For heterosexual couples, the ceremony must have two adult witnesses. You may choose your own witnesses. If not, the registrar’s staff will usually step in. Same-sex couples do not require any witnesses.
The ceremony is in the local language: German, French, or Italian. If either of you do not fully understand this language, you will need to supply a translator. They do not usually have to be a certified professional but must be competent.
Swiss marriage certificate
There is an additional charge if you want a copy of your marriage or partnership certificate. Request it in advance if you wish to collect it at the end of the ceremony. Otherwise, your family book will serve as adequate proof of your marriage.
Since January 2013, spouses keep their original surnames by default, which is a dramatic reversal of previous conventions. You may choose to share a surname, in which case it must be either hyphenated or one of your original surnames, not a new invention.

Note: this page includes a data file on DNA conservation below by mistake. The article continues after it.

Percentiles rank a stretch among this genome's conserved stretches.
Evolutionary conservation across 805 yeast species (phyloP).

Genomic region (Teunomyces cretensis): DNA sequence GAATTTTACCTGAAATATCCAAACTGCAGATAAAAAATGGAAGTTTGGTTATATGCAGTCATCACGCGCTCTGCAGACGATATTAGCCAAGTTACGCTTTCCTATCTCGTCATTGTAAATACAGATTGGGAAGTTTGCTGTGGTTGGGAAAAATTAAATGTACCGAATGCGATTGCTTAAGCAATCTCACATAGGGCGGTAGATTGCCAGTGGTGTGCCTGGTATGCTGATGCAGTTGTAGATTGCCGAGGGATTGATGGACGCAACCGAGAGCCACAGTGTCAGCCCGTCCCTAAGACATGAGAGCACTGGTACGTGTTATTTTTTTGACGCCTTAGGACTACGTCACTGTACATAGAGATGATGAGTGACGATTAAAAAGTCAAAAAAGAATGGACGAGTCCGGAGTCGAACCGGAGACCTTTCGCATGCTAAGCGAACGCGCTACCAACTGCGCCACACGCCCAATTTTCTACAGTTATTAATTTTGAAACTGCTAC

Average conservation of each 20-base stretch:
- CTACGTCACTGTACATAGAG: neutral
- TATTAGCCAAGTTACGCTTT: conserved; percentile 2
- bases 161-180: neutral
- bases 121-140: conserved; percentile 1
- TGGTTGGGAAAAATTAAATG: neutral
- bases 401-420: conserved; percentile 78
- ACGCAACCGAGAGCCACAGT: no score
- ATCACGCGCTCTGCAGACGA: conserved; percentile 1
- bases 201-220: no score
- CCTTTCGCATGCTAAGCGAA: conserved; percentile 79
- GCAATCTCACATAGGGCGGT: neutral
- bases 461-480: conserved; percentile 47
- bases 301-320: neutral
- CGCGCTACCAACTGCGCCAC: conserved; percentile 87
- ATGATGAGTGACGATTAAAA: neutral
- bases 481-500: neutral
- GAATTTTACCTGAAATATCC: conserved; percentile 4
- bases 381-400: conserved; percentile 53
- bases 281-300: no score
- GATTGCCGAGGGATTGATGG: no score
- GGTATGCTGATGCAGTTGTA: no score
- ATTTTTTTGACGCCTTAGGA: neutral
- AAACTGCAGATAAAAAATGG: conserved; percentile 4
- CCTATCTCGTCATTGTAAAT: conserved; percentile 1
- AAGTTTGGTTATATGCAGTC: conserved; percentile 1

Swiss visas and permits
Once you marry an EU/EEA or Swiss national, you can apply for a Swiss visa or permit to join your partner and live in Switzerland. Read more about moving to Switzerland to join a relative or partner.
Marrying a Swiss citizen does not automatically grant you Swiss citizenship, however, it does make the path easier. You may only apply for citizenship after a minimum of three years of marriage (six years if you are not resident in Switzerland). Read more on getting citizenship in Switzerland.